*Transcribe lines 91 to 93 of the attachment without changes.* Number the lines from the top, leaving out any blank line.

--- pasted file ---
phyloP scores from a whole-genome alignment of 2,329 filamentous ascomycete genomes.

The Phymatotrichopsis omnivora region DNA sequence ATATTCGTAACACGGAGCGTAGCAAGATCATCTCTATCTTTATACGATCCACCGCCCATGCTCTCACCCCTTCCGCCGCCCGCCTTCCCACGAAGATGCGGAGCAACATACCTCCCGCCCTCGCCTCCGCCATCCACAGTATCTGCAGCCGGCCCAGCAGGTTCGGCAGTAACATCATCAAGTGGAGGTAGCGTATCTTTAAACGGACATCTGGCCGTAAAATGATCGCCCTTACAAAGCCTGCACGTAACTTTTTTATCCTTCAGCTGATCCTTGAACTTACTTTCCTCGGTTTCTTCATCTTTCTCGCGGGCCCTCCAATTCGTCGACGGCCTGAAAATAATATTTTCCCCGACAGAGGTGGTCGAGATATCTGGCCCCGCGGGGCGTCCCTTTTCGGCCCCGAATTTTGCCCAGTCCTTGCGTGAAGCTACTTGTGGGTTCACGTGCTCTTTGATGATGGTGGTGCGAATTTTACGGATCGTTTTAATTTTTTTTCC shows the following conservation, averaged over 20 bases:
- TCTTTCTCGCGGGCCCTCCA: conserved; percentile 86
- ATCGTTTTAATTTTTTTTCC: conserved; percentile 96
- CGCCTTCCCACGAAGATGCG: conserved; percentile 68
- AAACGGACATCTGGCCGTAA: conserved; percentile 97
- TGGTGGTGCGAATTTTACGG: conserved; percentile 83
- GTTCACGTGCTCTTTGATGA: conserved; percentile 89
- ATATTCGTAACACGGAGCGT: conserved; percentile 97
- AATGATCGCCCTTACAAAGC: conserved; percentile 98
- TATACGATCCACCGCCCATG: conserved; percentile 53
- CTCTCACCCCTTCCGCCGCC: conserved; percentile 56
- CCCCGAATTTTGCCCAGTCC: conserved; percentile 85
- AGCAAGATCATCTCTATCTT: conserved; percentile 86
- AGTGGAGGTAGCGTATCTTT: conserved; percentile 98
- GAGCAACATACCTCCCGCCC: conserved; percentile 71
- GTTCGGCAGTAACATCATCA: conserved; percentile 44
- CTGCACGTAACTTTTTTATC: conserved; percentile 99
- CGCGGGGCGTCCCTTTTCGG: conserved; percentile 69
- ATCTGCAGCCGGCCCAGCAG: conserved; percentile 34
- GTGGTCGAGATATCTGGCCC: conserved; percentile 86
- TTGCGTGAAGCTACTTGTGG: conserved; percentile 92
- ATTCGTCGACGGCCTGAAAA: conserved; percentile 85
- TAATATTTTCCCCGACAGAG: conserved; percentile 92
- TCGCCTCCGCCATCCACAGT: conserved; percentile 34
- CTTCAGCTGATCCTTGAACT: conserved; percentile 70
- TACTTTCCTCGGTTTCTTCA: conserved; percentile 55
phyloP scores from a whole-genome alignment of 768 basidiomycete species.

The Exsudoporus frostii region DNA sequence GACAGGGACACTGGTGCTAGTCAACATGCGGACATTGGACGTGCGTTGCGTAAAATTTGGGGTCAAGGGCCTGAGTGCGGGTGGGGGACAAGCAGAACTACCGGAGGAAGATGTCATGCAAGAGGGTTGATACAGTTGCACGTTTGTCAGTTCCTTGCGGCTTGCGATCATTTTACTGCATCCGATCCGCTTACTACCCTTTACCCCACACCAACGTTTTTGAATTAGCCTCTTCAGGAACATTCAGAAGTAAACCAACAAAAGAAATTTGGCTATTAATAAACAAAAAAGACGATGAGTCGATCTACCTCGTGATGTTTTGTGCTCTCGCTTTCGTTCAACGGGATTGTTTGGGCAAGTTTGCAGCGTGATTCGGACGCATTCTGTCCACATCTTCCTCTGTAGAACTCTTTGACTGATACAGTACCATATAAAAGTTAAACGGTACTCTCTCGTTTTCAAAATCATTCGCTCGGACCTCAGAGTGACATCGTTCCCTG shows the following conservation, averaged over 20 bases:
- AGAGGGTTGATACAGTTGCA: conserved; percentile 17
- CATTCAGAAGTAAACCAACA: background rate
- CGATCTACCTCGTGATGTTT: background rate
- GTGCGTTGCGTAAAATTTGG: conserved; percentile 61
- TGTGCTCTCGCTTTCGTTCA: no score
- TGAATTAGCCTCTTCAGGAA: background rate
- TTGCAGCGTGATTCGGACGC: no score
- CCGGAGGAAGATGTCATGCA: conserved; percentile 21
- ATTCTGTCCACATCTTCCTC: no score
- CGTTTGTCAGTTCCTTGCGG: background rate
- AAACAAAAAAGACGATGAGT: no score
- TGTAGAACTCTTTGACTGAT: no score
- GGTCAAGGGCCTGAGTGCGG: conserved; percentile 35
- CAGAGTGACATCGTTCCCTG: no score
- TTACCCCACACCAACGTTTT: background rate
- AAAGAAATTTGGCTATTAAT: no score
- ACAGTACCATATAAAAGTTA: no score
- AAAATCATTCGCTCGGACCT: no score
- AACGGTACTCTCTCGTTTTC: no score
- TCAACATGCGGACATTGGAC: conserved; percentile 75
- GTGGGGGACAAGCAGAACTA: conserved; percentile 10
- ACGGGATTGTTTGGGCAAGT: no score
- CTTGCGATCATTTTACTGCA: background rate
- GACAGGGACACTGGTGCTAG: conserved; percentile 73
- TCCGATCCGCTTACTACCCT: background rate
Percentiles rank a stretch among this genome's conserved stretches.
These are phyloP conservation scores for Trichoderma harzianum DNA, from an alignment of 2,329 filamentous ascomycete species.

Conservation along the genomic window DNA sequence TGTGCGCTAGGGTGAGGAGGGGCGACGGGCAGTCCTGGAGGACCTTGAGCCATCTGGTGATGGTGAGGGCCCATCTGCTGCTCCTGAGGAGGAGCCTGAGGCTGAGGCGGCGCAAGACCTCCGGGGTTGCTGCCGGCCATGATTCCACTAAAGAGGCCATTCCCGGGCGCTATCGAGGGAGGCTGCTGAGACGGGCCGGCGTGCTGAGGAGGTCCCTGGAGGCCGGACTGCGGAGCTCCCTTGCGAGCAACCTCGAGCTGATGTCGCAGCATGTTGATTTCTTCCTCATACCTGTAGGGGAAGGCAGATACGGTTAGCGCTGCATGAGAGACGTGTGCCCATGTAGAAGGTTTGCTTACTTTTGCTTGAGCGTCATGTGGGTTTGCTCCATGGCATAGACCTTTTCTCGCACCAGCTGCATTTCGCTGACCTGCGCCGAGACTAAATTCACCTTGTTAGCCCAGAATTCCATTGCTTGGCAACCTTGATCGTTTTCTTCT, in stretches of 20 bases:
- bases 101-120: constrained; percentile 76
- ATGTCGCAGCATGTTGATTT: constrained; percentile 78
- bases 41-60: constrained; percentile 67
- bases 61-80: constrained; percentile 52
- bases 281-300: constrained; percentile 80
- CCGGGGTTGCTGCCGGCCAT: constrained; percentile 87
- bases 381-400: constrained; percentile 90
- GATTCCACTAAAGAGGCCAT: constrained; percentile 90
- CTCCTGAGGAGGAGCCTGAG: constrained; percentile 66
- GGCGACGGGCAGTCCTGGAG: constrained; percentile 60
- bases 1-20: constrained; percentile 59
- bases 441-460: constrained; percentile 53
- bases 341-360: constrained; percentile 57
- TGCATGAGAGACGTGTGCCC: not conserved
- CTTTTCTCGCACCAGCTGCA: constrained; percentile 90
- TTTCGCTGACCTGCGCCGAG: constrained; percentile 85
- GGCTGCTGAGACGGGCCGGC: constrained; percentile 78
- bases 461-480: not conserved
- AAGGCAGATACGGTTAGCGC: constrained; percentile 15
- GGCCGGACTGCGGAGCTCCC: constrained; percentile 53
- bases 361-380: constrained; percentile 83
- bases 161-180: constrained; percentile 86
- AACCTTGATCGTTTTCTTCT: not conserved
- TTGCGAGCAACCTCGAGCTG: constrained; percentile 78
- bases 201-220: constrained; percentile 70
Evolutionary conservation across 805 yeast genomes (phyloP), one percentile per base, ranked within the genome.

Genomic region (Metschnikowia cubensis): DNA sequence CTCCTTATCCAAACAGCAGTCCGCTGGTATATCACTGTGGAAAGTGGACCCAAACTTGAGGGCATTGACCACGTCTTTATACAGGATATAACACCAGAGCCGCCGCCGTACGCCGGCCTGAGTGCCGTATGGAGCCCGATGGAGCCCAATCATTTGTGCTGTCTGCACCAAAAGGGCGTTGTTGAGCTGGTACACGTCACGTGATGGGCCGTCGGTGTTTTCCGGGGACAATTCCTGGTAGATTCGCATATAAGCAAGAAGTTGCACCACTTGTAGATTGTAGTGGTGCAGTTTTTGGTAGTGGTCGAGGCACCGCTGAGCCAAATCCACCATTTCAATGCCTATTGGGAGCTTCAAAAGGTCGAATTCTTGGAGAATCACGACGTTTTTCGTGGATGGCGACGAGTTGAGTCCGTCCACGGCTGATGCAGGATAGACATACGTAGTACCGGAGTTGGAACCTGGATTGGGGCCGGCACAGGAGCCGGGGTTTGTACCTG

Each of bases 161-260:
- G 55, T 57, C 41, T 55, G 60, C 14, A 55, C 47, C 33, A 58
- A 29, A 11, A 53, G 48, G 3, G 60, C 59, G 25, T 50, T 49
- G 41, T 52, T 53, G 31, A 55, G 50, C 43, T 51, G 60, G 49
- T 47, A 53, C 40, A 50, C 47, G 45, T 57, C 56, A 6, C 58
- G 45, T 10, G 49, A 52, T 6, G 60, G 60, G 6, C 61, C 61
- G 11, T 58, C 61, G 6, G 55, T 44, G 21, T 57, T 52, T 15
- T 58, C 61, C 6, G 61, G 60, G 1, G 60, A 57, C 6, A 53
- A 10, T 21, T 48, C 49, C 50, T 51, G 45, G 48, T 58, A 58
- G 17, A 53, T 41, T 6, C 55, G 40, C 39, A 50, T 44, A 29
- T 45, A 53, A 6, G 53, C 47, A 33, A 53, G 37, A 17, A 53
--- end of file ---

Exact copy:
- G 11, T 58, C 61, G 6, G 55, T 44, G 21, T 57, T 52, T 15
- T 58, C 61, C 6, G 61, G 60, G 1, G 60, A 57, C 6, A 53
- A 10, T 21, T 48, C 49, C 50, T 51, G 45, G 48, T 58, A 58